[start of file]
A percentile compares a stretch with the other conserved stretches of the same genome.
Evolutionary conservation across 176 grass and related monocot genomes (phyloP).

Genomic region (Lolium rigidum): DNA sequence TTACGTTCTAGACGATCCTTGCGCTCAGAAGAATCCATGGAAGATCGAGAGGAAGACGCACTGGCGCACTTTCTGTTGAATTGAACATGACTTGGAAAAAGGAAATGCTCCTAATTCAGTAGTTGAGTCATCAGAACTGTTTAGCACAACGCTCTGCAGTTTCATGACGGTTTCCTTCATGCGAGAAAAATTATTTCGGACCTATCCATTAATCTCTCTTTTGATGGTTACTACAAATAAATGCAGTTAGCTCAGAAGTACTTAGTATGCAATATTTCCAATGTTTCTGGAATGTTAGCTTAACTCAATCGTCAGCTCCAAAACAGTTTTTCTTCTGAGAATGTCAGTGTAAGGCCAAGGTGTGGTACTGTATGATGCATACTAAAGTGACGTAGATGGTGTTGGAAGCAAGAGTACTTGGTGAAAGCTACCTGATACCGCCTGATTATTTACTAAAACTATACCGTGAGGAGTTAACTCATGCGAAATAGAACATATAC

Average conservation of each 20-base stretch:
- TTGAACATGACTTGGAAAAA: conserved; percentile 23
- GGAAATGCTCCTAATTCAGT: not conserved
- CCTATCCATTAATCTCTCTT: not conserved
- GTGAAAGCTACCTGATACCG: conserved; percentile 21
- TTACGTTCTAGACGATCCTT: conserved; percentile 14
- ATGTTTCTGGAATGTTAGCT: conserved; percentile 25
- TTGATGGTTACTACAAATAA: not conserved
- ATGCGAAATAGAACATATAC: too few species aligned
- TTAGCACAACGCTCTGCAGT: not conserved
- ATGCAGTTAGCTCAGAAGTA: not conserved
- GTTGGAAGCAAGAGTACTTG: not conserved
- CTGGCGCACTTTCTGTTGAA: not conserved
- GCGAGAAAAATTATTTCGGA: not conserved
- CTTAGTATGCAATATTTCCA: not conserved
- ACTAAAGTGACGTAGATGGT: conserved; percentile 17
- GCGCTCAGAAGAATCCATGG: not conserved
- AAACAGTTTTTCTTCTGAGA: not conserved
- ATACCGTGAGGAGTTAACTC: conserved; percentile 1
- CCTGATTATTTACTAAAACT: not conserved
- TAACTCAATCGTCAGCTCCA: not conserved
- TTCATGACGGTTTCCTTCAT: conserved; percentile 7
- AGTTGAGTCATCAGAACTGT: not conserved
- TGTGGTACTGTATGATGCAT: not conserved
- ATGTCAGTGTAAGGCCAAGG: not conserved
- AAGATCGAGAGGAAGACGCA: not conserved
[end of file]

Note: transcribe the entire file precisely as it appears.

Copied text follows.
A percentile compares a stretch with the other conserved stretches of the same genome.
Evolutionary conservation across 176 grass and related monocot genomes (phyloP).

Genomic region (Lolium rigidum): DNA sequence TTACGTTCTAGACGATCCTTGCGCTCAGAAGAATCCATGGAAGATCGAGAGGAAGACGCACTGGCGCACTTTCTGTTGAATTGAACATGACTTGGAAAAAGGAAATGCTCCTAATTCAGTAGTTGAGTCATCAGAACTGTTTAGCACAACGCTCTGCAGTTTCATGACGGTTTCCTTCATGCGAGAAAAATTATTTCGGACCTATCCATTAATCTCTCTTTTGATGGTTACTACAAATAAATGCAGTTAGCTCAGAAGTACTTAGTATGCAATATTTCCAATGTTTCTGGAATGTTAGCTTAACTCAATCGTCAGCTCCAAAACAGTTTTTCTTCTGAGAATGTCAGTGTAAGGCCAAGGTGTGGTACTGTATGATGCATACTAAAGTGACGTAGATGGTGTTGGAAGCAAGAGTACTTGGTGAAAGCTACCTGATACCGCCTGATTATTTACTAAAACTATACCGTGAGGAGTTAACTCATGCGAAATAGAACATATAC

Average conservation of each 20-base stretch:
- TTGAACATGACTTGGAAAAA: conserved; percentile 23
- GGAAATGCTCCTAATTCAGT: not conserved
- CCTATCCATTAATCTCTCTT: not conserved
- GTGAAAGCTACCTGATACCG: conserved; percentile 21
- TTACGTTCTAGACGATCCTT: conserved; percentile 14
- ATGTTTCTGGAATGTTAGCT: conserved; percentile 25
- TTGATGGTTACTACAAATAA: not conserved
- ATGCGAAATAGAACATATAC: too few species aligned
- TTAGCACAACGCTCTGCAGT: not conserved
- ATGCAGTTAGCTCAGAAGTA: not conserved
- GTTGGAAGCAAGAGTACTTG: not conserved
- CTGGCGCACTTTCTGTTGAA: not conserved
- GCGAGAAAAATTATTTCGGA: not conserved
- CTTAGTATGCAATATTTCCA: not conserved
- ACTAAAGTGACGTAGATGGT: conserved; percentile 17
- GCGCTCAGAAGAATCCATGG: not conserved
- AAACAGTTTTTCTTCTGAGA: not conserved
- ATACCGTGAGGAGTTAACTC: conserved; percentile 1
- CCTGATTATTTACTAAAACT: not conserved
- TAACTCAATCGTCAGCTCCA: not conserved
- TTCATGACGGTTTCCTTCAT: conserved; percentile 7
- AGTTGAGTCATCAGAACTGT: not conserved
- TGTGGTACTGTATGATGCAT: not conserved
- ATGTCAGTGTAAGGCCAAGG: not conserved
- AAGATCGAGAGGAAGACGCA: not conserved